KARACHI: Dr Zafar Ullah Mirza, State Minister for National Health Services, Regulations and Coordination (NHSRC), visited the only pharmaceutical company in Pakistan, whose manufacturing facility has recently been prequalified and accredited by the World Health Organization (WHO).
Getz Pharma, is also the largest exporter of medicines from Pakistan. The company has been awarded the Prime Minister’s highest export trophy in the Pharmaceuticals category for the past 14 consecutive years.
During the nearly three hours visit, the minister toured and reviewed company’s Manufacturing/Production Facility, Quality Control laboratories, Stability Area, and Technical/ Utility Areas.
Dr Zafar Mirza, who has 15-years of experience of working with WHO, appreciated the high standards of production and quality assurance of the company and congratulated the management for obtaining both the WHO prequalification as well as the PIC/S accreditation and putting Pakistan on the map of the select few countries whose facilities and products are prequalified by WHO.
The minister discussed with the management how to improve the availability of the Essential Medicines in Pakistan in general and the local production for the treatment of HIV.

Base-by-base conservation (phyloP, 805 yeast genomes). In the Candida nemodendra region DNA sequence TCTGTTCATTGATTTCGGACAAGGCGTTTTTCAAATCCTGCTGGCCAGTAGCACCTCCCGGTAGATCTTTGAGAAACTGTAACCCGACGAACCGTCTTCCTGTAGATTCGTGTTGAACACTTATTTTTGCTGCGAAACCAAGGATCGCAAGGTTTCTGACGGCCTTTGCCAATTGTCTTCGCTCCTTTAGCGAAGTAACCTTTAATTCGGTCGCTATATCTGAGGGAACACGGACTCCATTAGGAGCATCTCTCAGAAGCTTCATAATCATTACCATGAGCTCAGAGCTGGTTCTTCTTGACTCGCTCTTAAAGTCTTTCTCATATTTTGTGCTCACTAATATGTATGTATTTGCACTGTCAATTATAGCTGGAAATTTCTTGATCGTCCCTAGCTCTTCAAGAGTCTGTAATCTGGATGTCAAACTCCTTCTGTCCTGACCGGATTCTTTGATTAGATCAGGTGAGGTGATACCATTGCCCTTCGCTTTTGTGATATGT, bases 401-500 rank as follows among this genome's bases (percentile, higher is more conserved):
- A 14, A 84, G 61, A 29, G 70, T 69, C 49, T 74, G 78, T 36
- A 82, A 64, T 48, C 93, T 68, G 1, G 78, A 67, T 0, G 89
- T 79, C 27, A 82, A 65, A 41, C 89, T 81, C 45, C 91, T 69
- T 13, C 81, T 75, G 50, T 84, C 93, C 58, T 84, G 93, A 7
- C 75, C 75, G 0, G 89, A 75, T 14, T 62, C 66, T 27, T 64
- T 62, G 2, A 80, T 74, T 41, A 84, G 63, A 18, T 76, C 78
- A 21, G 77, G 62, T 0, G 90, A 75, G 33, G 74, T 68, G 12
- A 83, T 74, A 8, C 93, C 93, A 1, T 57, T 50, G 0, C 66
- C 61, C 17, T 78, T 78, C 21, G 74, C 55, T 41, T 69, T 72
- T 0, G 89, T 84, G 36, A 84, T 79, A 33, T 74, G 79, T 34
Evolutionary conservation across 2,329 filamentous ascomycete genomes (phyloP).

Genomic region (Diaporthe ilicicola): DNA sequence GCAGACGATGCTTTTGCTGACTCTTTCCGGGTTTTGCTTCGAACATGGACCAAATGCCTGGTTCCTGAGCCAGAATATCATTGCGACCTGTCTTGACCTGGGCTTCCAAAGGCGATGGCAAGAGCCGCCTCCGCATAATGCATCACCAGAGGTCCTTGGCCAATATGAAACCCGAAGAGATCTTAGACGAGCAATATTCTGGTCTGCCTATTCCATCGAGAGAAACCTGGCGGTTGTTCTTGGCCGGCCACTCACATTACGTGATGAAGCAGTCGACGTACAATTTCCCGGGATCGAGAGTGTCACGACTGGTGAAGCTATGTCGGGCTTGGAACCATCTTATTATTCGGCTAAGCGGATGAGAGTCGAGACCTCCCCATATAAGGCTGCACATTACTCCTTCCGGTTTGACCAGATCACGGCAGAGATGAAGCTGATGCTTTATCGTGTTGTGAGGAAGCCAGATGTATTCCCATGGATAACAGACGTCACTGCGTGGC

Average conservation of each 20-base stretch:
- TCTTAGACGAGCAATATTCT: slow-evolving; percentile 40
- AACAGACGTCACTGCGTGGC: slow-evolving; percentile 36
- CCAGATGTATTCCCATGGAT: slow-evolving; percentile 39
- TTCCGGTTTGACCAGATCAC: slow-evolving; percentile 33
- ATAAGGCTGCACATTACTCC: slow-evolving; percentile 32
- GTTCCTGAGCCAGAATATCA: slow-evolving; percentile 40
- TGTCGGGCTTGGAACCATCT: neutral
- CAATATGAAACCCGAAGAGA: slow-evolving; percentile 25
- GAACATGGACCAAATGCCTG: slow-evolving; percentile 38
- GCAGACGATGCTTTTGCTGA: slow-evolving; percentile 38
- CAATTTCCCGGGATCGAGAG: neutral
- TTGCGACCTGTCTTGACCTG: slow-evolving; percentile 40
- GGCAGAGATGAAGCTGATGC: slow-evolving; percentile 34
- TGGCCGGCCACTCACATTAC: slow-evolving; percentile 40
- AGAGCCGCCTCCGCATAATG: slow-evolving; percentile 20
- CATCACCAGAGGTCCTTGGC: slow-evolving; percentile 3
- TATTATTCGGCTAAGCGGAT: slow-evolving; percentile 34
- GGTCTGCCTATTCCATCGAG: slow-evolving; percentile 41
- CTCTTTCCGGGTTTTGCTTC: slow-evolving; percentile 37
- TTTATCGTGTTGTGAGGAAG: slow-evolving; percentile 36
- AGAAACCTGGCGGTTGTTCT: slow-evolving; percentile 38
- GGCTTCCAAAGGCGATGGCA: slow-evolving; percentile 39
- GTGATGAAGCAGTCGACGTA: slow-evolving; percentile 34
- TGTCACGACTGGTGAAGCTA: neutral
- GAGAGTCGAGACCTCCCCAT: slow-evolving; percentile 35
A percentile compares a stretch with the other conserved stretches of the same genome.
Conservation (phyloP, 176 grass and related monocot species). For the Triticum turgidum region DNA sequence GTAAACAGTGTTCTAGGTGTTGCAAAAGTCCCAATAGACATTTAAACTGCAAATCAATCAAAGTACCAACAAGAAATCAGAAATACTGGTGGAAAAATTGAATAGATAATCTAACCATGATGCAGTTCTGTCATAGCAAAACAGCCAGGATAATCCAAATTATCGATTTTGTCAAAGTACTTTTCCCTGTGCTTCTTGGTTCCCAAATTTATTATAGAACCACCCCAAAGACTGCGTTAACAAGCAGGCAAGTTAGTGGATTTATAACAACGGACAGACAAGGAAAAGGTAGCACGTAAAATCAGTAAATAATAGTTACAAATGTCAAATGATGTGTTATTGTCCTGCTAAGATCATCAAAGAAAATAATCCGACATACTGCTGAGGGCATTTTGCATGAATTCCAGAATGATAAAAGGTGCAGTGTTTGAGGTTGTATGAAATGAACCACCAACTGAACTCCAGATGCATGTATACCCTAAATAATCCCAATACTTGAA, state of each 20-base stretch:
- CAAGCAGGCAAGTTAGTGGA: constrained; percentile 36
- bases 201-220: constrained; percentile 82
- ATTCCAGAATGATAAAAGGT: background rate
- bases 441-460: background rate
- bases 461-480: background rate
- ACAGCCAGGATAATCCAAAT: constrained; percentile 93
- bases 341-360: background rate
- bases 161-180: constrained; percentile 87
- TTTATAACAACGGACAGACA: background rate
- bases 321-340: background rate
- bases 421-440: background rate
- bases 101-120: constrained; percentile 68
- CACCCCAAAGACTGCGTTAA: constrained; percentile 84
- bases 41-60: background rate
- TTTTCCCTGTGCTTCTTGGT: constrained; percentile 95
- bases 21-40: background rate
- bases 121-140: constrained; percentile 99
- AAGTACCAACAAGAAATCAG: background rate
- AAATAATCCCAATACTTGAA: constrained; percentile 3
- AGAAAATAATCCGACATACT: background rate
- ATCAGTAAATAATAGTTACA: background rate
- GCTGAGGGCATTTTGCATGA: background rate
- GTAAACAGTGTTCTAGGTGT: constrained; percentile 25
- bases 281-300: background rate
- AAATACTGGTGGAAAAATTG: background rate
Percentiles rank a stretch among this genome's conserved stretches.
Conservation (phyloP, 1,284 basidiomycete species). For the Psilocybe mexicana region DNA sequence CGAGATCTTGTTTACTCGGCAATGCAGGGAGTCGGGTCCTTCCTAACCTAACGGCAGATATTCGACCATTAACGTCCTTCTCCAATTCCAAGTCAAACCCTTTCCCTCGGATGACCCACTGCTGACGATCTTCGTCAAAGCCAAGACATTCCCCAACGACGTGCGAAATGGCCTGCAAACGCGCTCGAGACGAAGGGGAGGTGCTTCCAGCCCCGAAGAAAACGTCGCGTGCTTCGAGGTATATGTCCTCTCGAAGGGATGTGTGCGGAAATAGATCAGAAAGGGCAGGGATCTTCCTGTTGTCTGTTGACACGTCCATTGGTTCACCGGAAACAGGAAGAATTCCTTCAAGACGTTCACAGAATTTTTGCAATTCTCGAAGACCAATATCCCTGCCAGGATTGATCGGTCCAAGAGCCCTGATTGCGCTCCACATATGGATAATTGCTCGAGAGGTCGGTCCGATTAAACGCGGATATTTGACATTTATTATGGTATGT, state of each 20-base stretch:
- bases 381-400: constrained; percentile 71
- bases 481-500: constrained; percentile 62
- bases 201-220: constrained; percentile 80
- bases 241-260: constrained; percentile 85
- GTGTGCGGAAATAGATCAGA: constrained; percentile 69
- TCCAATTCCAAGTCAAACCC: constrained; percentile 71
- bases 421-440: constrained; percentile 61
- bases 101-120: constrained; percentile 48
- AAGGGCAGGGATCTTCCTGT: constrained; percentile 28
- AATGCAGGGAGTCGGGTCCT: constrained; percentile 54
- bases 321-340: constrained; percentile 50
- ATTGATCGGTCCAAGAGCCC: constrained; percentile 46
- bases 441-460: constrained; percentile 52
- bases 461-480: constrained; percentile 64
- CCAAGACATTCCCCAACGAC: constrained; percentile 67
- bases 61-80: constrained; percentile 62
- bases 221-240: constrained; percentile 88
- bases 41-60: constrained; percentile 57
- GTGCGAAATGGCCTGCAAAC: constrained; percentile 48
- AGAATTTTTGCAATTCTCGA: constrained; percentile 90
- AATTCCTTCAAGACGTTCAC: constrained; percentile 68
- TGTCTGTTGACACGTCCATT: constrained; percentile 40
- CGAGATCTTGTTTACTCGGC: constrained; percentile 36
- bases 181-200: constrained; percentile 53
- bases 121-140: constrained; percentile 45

The CEO assured the minister that Getz Pharma would help address the problems of shortages of Essential Medicines, especially the medicines for the treatment of HIV.
Dr Zafar Mirza exchanged views on the issues facing the pharmaceutical sector and brainstormed ideas to boost exports of medicines. He reiterated that the government is keen to transform the health and pharmaceutical sector and increase the exports of medicines from Pakistan.
The minster urged the pharmaceutical companies to increase their exports.
The company’s management shared their plans to increase their exports in the next few years.
#Pakistan's response to the #HIV outbreak in #Larkana has been fairly swift, involving various international agencies and provincial and federal governments. A new antiretroviral treatment (ART) clinic for children has been established in Larkana, #Sindh. https://www.thelancet.com/journals/laninf/article/PIIS1473-3099(19)30316-0/fulltext#.XRWlld77gBI.twitter
In 2018, a UNICEF report ranked Pakistan as the riskiest place to be born in the world. Numerous health indicators, particularly those related to maternal and child health, are worse in Pakistan than elsewhere in the south Asian region. Preventable communicable diseases remain a primary cause of morbidity and mortality in the country; a situation that can be attributed to many complex societal, political, and structural factors that lead to inadequate sanitation, unsafe drinking water, overcrowding, low socioeconomic status, and poor vaccination coverage. Health literacy is low and varies geographically and by sex: estimates from the country's 2017–18 Demographic and Health Survey suggest that as little as 32% of women and 67% of men in the country had ever heard of HIV/AIDS, with comprehensive knowledge of the disease limited to 4% and 10%, respectively. These findings are despite the Pakistani Government launching the NACP, an HIV/AIDS prevention and awareness programme, in 1986–87.